The Fitness Fixer
The Fitness Fixer

News from the ACSM Conference

I am attending the annual meeting of the American College of Sports Medicine (ACSM). There are many hundreds of studies, seminars, clinics, workshops, lectures of all sorts, running concurrently. It is like drinking candy from a fire hose.

Dashing from one lecture to another in the enormous conference center trying to learn as much as possible from simultaneous sessions is exercise in itself.

Some of the "studies" predictably show glowing results. Studies funded or conducted by candy bar manufacturers show athletic gains from eating their candy bar. A study funded by the US Poultry Association concluded that dietary cholesterol may have a modest role in muscle mass and strength increases (and an "uncertain role on cardiovascular risk factors.") Studies from sugar water manufacturers, who are also major sponsors of this sports medicine conference, show high results in athletic events drinking their product. There is no doubt that hydration and blood sugar are enhanced from refined sugar products to complete athletic events with good results. Commenting professionally, I am not sold on these products for long-term health. Moreover, you can get the same results in most cases with healthier food. The post Is Your Health Food Unhealthful? gives some healthy food choice ideas. Click the label "nutrition" accompanying that post for all Fitness Fixer posts that give ideas for healthier sports nutrition.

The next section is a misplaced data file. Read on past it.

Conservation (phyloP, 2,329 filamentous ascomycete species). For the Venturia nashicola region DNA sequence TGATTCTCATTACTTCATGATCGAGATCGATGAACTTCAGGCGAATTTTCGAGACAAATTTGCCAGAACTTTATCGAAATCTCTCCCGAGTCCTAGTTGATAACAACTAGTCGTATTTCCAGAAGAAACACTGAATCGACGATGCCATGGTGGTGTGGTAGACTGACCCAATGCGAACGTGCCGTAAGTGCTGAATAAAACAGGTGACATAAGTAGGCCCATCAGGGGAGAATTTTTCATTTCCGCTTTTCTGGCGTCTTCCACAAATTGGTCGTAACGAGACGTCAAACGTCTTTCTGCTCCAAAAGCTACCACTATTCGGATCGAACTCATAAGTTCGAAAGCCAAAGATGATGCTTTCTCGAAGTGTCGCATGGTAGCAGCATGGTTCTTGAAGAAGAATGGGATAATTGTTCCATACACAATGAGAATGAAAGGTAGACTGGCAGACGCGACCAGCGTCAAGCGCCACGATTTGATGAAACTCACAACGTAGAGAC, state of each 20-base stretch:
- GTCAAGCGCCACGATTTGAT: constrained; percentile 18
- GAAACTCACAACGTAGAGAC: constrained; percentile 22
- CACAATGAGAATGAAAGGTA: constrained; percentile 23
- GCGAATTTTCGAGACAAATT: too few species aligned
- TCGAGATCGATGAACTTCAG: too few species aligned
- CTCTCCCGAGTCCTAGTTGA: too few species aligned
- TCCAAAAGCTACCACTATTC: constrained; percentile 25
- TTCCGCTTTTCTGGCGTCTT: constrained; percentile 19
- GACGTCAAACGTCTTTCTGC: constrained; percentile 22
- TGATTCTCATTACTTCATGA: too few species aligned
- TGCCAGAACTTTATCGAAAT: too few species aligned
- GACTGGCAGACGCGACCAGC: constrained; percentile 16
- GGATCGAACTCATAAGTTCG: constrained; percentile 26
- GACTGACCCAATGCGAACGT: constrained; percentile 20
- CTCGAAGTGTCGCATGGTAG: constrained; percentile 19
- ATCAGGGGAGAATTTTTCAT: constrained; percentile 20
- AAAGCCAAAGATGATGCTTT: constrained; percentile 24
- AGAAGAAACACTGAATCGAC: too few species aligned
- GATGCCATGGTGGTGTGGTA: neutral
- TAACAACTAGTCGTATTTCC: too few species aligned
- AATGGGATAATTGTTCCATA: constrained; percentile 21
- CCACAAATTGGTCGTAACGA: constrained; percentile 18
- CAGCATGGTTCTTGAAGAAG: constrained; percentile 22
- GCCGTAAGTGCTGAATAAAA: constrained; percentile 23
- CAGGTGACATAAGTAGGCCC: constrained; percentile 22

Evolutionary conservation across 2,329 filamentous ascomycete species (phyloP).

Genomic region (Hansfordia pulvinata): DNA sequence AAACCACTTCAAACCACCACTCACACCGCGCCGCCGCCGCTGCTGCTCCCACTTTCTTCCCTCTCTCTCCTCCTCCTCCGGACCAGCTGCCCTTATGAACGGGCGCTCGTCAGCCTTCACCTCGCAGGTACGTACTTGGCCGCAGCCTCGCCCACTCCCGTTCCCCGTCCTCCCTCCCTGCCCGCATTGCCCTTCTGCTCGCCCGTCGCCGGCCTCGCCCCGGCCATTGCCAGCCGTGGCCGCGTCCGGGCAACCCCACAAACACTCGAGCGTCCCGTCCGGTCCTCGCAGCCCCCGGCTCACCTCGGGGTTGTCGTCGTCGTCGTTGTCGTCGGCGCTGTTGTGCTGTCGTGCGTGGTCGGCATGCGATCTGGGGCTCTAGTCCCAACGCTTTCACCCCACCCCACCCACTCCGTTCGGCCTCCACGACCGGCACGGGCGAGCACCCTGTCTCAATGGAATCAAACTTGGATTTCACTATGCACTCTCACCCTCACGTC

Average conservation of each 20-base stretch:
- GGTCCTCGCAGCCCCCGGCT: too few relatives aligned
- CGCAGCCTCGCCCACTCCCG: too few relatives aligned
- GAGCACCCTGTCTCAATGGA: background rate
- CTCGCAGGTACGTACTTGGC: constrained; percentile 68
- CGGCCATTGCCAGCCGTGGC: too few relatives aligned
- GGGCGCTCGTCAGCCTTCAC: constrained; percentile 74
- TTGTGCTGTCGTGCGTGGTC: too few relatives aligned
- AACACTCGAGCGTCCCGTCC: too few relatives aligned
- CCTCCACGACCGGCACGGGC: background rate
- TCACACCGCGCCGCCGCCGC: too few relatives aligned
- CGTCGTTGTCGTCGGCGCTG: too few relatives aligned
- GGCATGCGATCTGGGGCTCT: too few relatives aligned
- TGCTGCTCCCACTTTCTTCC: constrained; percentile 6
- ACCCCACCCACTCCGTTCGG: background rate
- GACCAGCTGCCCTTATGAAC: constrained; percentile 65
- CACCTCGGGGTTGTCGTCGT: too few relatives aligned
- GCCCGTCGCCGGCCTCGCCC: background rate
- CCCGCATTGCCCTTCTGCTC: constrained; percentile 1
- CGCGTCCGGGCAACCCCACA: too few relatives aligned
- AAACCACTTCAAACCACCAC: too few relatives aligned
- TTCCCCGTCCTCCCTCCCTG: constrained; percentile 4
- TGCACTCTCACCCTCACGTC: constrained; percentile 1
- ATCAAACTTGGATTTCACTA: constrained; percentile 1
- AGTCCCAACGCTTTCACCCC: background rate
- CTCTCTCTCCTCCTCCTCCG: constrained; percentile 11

One nice little study from University of Pittsburgh researchers showed that overweight adults who achieved higher levels of physical activity during a weight loss program also reported "adoption of eating behaviors recommended to improve weight loss." They also found that, "Failure to sustain physical activity reflects the failure to sustain recommended eating behaviors." The bottom line is still, "Stay active and eat right."

Another nice study from the Nutritional Interventions sessions found that, "Individuals at risk for developing cardiovascular disease (CVD) can reduce risk factors through diet and exercise before resorting to drug treatment," that, 'Ingesting vegetable versus animal protein has also been shown to have beneficial effects on various risk factors" and that "Participation in a 12 week resistance exercise training program significantly increased strength and decreased CVD risk factors in overweight, hypercholesterolemic men with no added benefit of protein supplementation." The bottom line is still, "Stay active and eat right."

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About the Author


Dr. Bookspan is an award-winning scientist whose goal is to make exercise easier and healthier.